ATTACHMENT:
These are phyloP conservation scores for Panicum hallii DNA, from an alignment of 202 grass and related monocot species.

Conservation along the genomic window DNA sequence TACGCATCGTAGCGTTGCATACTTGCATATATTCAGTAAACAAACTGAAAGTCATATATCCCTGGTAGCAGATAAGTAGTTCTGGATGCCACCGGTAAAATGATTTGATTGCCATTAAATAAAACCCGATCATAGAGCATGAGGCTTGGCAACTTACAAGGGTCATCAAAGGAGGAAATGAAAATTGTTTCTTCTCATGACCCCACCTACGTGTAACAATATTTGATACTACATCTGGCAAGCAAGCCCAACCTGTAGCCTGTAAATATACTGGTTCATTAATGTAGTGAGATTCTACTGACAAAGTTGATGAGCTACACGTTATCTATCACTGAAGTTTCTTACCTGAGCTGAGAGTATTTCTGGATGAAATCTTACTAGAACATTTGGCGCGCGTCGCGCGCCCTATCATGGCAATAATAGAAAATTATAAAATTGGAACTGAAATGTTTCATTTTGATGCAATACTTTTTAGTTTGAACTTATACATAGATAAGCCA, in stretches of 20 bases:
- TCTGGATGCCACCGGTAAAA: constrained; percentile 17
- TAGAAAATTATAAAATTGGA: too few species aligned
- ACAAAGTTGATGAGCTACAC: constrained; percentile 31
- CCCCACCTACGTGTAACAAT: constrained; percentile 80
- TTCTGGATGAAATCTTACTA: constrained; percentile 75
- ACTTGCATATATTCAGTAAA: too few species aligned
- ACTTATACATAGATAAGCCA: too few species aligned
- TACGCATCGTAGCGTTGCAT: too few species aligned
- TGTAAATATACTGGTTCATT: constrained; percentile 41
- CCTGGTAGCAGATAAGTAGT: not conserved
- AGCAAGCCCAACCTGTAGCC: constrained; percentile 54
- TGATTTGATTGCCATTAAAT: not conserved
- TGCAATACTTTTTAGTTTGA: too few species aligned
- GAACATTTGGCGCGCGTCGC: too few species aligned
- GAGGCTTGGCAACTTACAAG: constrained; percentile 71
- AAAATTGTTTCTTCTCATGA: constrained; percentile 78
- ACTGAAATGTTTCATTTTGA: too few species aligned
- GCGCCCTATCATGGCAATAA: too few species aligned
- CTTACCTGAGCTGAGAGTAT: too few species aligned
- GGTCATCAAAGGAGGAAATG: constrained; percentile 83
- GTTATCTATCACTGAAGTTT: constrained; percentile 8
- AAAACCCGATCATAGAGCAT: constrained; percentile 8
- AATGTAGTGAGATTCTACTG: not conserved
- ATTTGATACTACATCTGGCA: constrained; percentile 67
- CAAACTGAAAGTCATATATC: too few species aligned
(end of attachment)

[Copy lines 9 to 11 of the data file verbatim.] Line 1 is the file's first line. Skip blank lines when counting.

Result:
- ACTTATACATAGATAAGCCA: too few species aligned
- TACGCATCGTAGCGTTGCAT: too few species aligned
- TGTAAATATACTGGTTCATT: constrained; percentile 41